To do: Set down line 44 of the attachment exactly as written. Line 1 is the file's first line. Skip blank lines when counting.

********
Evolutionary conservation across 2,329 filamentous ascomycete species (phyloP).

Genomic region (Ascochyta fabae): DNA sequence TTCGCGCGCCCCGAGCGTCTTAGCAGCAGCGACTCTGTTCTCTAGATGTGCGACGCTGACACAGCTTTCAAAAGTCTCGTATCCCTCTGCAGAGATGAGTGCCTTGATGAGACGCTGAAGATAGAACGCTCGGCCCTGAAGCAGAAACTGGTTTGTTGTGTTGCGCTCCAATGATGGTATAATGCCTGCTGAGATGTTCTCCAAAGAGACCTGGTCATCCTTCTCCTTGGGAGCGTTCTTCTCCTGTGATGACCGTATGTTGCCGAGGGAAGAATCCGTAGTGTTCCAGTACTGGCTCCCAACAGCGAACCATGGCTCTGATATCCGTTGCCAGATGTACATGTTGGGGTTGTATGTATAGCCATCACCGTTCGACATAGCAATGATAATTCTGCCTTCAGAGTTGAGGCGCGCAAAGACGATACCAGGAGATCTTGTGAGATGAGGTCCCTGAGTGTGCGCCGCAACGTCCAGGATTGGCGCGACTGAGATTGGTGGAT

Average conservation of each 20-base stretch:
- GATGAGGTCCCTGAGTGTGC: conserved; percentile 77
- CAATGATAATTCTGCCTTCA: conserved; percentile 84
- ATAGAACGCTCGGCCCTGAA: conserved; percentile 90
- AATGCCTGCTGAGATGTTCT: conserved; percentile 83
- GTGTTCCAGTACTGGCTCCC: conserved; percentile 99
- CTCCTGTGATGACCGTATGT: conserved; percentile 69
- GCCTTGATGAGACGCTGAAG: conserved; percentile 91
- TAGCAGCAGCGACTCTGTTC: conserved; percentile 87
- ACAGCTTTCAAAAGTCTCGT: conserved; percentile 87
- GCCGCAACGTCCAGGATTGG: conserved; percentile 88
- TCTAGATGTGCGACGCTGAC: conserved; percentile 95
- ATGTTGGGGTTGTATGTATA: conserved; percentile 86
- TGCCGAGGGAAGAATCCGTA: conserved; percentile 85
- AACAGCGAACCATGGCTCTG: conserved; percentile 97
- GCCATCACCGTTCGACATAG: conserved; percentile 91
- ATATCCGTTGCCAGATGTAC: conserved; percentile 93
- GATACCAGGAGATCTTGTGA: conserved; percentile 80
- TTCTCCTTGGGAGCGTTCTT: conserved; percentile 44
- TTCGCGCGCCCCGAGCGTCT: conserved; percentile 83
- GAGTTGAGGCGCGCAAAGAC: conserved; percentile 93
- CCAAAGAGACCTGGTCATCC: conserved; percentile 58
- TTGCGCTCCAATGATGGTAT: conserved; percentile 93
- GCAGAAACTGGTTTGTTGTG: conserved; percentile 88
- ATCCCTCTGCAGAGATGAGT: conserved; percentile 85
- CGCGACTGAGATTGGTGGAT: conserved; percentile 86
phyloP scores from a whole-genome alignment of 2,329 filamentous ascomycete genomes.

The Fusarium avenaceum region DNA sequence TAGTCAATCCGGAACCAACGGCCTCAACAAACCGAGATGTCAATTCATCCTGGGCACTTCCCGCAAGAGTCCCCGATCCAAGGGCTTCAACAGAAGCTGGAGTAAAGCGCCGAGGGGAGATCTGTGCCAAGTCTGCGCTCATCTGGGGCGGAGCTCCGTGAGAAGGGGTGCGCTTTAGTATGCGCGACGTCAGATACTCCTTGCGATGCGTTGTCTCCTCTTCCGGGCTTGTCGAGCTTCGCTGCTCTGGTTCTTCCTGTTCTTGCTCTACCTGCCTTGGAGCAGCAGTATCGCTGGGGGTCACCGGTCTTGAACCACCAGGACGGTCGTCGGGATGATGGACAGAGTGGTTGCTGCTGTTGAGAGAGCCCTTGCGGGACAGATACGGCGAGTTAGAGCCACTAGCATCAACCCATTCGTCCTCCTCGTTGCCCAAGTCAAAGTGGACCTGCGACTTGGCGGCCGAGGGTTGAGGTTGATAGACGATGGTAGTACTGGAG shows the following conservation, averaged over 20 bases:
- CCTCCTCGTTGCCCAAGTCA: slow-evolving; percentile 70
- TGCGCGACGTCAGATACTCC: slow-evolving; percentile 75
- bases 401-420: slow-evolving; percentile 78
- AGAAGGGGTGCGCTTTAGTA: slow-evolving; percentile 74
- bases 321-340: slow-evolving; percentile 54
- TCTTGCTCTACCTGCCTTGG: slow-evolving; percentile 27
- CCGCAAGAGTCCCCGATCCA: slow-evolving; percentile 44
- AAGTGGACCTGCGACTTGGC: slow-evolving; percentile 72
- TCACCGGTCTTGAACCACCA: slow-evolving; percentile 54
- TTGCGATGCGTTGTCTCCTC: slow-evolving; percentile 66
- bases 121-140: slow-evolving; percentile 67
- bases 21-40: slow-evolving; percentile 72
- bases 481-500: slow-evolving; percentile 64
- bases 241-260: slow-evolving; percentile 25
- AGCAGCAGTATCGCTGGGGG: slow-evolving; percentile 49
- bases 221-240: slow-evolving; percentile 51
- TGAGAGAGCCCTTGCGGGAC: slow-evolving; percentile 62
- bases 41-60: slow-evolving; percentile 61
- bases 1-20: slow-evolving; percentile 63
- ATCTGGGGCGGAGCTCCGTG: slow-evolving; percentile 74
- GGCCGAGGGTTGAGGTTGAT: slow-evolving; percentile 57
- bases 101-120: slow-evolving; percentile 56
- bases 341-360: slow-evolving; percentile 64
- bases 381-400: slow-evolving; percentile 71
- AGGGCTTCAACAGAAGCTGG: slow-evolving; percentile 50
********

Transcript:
- bases 241-260: slow-evolving; percentile 25